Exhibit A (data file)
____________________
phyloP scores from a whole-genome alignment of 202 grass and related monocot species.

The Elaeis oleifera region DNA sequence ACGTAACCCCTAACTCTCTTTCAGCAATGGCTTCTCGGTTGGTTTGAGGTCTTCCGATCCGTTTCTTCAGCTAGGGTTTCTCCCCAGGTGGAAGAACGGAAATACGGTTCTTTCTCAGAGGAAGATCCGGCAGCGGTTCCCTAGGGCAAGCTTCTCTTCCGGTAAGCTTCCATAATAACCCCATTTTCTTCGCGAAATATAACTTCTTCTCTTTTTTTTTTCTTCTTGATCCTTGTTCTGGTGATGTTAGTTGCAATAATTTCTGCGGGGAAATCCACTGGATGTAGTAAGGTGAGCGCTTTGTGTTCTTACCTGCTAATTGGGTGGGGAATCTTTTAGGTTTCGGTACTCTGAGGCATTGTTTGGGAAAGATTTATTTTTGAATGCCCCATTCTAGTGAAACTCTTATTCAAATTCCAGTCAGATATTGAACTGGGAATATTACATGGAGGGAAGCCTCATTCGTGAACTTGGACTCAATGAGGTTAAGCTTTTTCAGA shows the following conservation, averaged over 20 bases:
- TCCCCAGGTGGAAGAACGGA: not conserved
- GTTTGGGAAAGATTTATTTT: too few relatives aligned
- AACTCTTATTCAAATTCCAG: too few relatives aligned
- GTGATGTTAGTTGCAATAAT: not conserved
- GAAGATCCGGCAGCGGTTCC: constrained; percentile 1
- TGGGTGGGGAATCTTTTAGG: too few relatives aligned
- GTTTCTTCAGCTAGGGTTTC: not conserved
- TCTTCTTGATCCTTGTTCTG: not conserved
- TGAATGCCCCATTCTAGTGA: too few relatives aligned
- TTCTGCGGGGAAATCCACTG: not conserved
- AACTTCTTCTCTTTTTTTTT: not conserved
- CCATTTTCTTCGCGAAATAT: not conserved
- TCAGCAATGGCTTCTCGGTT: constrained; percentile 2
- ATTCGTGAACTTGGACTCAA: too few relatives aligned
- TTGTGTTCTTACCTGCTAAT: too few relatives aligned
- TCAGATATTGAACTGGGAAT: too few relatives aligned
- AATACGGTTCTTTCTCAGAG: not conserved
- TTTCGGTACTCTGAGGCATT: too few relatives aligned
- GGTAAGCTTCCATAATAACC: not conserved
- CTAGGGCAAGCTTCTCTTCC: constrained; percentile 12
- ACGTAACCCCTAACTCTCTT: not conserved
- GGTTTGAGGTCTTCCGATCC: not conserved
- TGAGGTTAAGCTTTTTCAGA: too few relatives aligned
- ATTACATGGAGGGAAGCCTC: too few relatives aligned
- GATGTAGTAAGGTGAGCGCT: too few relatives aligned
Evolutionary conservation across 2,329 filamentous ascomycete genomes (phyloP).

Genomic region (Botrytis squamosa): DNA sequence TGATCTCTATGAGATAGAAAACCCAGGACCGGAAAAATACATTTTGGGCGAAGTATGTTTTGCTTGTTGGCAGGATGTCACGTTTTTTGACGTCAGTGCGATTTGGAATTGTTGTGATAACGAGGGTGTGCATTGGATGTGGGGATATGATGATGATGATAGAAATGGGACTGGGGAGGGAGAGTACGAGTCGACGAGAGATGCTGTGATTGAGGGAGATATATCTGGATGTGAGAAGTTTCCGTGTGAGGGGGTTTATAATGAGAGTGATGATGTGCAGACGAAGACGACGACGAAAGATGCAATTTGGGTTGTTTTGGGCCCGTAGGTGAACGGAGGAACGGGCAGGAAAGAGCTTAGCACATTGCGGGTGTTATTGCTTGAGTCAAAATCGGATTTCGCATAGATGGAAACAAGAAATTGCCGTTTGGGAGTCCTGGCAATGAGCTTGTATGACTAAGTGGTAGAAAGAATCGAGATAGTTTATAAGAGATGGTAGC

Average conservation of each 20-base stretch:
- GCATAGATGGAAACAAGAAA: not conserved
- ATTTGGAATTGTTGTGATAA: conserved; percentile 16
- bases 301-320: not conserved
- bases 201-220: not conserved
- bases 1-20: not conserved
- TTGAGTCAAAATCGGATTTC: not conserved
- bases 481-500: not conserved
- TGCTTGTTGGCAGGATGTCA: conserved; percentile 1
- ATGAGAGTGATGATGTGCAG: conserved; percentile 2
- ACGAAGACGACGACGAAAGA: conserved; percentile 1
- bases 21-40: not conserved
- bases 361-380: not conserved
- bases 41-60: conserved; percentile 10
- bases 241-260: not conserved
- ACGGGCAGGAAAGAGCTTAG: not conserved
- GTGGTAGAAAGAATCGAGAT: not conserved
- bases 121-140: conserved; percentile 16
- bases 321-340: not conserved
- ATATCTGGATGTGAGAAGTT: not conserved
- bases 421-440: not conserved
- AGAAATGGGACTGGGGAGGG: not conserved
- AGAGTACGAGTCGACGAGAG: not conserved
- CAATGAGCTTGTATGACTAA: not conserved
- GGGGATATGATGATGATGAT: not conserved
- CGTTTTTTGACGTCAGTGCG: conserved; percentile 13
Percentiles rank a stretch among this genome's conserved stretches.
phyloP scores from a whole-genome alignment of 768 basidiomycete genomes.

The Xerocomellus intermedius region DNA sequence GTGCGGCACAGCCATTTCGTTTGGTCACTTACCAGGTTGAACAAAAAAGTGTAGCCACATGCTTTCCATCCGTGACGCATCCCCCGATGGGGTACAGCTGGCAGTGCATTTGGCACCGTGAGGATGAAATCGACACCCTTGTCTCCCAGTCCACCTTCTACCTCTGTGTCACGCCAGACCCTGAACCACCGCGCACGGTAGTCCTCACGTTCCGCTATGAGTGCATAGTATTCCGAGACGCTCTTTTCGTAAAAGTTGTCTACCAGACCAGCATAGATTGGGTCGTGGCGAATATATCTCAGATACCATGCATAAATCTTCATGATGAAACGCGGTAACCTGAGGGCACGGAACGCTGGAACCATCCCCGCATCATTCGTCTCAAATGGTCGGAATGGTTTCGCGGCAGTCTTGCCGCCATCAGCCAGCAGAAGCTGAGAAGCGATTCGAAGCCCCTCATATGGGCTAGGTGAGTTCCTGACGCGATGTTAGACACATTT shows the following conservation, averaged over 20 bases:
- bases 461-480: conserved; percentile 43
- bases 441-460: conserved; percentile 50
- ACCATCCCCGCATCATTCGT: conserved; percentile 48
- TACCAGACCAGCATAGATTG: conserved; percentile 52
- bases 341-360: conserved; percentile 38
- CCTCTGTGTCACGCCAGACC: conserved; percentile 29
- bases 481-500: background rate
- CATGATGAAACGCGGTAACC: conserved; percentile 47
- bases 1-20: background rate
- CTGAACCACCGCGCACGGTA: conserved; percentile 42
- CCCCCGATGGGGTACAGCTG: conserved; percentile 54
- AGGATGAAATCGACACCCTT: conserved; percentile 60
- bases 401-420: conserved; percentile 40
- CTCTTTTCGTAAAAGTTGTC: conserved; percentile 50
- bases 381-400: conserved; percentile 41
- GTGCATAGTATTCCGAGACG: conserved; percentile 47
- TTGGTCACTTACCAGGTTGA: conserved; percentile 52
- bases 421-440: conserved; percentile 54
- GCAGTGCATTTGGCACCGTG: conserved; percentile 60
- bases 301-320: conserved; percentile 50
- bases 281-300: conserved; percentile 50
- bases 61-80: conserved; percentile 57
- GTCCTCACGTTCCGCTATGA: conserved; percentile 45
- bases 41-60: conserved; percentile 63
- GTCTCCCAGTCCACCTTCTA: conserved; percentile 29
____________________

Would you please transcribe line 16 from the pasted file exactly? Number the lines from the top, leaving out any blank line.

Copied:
- ATTCGTGAACTTGGACTCAA: too few relatives aligned